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Fashioning an Empire: About the Galleries

The exhibition is organised into four sections, starting with the establishment of the silk monopoly and state-funded manufacturing, which explores the production and technical components of textiles. It illustrates the rise of Isfahan as the imperial capital, and delves into the fashion and trends of Safavid society around the time of Shah ‘Abbas. The last section showcases contemporary commissions created by local designers inspired by the historic objects on display.

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Silk for Silver: Shah ‘Abbas’ Strategy to Rebuild Iran

Under Shah ‘Abbas, Iran became a politically stable and economically flourishing country, reaching unsurpassed heights in the visual arts, craftsmanship and architecture. Through the strong economic and structural reforms that Shah ‘Abbas enforced, he was able to revitalise a country exhausted by wars against external enemies and by internal turmoil.

At the very heart of Shah ‘Abbas’ economic policies and reforms was the silk trade. He placed both the production and sale of silk under royal control and soon raw silk, as well as woven textiles and carpets, became Iran’s most lucrative export. Shah ‘Abbas’ reforms filled the royal treasury and allowed him to enact his masterplan of bringing lasting socio-cultural changes to Safavid society.

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Shah ‘Abbas meeting with the Ambassador Khan ‘Alam from India. Iran, Isfahan, ca 1630-1640 CE. Gold, ink and opaque watercolour on paper. MIA.2014.377. Depicted with his signature pointed moustaches, Shah ‘Abbas is shown receiving the ambassador Khan ‘Alam, who visited the Safavid court in 1618 CE. The visit was on behalf of the Mughal emperor Jahangir and marked a significant historical event, as rivalry between the two neighbouring rulers was fierce. The meeting has been recorded not only in historical accounts, but also in paintings. The three figures all wear richly brocaded clothes.

Making Silk in Safavid Iran

Silk is a natural, strong, soft and lustrous fibre produced by insects known as silkworms, which are fed from the leaves of mulberry trees. First introduced from China in the 6th century CE, silkworms were successfully cultivated in the favourable climate of the northern region of Iran near the Caspian Sea, where silk is still produced today. Under Shah ‘Abbas, the entire production process, from silkworm harvesting to thread dying, was strictly regulated and organised by royal agents. Iranian raw silk, famous for its quality, represented the largest export in the country’s economy in this period.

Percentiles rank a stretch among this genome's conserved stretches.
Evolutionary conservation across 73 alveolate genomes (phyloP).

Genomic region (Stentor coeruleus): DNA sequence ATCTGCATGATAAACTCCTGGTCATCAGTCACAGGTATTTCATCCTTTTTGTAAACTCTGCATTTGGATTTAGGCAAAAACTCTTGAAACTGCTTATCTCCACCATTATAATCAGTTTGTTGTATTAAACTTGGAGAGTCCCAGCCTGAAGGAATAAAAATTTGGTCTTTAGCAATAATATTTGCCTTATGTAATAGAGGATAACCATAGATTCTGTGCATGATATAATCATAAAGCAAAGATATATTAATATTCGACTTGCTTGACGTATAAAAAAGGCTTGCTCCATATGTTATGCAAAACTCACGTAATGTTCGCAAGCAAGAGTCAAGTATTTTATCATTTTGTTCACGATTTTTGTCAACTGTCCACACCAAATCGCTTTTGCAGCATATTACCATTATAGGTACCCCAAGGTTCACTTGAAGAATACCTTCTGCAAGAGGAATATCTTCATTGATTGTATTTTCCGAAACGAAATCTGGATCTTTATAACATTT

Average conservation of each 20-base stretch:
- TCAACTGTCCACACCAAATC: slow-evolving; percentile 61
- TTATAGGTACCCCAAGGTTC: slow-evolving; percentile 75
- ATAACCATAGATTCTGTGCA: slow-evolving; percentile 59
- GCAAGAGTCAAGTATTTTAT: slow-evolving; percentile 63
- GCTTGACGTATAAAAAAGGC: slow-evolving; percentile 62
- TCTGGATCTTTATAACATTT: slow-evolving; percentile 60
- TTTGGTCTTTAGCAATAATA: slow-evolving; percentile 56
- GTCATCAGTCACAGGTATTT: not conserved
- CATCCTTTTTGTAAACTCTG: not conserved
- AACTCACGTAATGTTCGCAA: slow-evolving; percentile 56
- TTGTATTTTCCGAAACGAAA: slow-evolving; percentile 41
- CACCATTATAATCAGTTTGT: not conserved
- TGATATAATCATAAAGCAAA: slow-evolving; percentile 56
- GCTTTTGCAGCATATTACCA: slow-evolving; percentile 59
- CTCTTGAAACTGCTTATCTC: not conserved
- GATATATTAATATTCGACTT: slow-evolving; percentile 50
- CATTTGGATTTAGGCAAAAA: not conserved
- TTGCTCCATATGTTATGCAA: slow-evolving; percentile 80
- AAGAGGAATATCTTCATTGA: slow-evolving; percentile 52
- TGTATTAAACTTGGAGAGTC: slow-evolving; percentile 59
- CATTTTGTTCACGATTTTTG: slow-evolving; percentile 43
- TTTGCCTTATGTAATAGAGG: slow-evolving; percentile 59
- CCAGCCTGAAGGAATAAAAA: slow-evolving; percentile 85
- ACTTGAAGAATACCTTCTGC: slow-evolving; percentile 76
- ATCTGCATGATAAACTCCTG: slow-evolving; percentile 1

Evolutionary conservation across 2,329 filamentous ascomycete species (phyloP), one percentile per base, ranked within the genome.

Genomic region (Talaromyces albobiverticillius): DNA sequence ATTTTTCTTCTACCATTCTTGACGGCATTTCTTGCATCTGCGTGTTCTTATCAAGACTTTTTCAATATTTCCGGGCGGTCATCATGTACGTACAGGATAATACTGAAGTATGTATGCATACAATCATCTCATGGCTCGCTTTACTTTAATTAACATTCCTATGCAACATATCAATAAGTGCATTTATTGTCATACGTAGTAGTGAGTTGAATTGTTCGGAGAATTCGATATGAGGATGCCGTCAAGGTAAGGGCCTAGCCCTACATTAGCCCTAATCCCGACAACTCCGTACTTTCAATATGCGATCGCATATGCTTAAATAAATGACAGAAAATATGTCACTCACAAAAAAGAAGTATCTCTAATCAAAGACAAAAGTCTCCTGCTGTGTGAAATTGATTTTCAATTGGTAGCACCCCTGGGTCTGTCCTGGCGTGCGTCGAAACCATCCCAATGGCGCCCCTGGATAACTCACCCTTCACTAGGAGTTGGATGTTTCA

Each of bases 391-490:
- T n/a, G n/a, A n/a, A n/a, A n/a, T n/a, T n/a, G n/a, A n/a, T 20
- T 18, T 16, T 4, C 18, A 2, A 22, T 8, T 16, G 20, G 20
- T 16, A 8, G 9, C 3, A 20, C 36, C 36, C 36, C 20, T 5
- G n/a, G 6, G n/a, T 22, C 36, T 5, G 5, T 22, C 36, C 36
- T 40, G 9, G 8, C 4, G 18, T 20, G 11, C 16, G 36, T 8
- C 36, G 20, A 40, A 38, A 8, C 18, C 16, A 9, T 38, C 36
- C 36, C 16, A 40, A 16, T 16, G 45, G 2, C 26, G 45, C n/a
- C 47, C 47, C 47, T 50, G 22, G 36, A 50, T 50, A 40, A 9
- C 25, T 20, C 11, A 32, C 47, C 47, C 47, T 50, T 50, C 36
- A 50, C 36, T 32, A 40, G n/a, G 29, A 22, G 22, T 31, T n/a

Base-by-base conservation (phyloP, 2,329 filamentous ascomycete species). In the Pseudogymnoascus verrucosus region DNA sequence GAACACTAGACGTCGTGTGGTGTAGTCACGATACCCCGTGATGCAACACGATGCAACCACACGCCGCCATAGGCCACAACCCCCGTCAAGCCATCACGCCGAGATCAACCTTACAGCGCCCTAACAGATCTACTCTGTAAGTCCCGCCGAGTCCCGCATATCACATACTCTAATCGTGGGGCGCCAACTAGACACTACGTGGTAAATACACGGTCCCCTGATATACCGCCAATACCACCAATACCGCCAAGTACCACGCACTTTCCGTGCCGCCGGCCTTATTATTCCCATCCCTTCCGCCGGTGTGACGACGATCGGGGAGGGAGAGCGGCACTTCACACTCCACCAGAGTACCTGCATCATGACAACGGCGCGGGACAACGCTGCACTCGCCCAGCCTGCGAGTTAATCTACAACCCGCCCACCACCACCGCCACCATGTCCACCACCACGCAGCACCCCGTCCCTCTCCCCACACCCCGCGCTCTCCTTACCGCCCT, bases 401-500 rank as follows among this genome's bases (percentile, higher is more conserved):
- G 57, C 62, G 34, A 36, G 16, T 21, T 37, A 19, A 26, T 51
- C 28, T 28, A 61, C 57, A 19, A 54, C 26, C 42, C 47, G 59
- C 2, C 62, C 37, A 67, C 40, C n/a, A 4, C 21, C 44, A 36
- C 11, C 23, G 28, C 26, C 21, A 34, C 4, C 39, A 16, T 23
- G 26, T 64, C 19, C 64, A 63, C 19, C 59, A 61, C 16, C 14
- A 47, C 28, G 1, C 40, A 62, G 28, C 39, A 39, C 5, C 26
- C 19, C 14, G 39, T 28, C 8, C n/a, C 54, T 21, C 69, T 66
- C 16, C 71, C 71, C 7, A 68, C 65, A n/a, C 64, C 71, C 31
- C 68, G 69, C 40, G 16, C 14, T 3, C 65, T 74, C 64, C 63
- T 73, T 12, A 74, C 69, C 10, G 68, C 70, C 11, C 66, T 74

Carpets, Symbols of Safavid Opulence

In addition to silk fabrics, carpets were another sought-after commodity from Iran. Most were made of wool, but the most luxurious ones incorporated silk in their structure. The art of carpet weaving reached its height during the Safavid period, with major production centres located across the empire, from Kerman and Kashan to Qazvin and Isfahan. Different grades of carpets were made: those of the highest quality were destined for the courts of Iran, India and Europe, while more commercial products were sold on the international market. Their intricate and colourful designs set new trends among European elites, who had previously preferred carpets from Turkey.

"Isfahan Is Half of the World"

Around 1590 CE, Shah ‘Abbas decided to move the Safavid capital from Qazvin, close to the northwestern borders to Isfahan, in Central Iran. Isfahan was historically important and strategically located further from the border with the Ottoman empire. It was also at the crossroad of key routes on the silk trade. Shah ‘Abbas transformed the city into the expression of his political ambitions. The heart of the new capital became the monumental public square known as Naqsh-e Jahan (Image of the World). Internationally famous for its impressive architecture and lush gardens, Isfahan attracted visitors from all parts of the world. An old Persian saying describes the city as Nesf-e Jahan (Half of the World). Today, the city stands as the most enduring legacy of Shah Abbas’ powerful vision.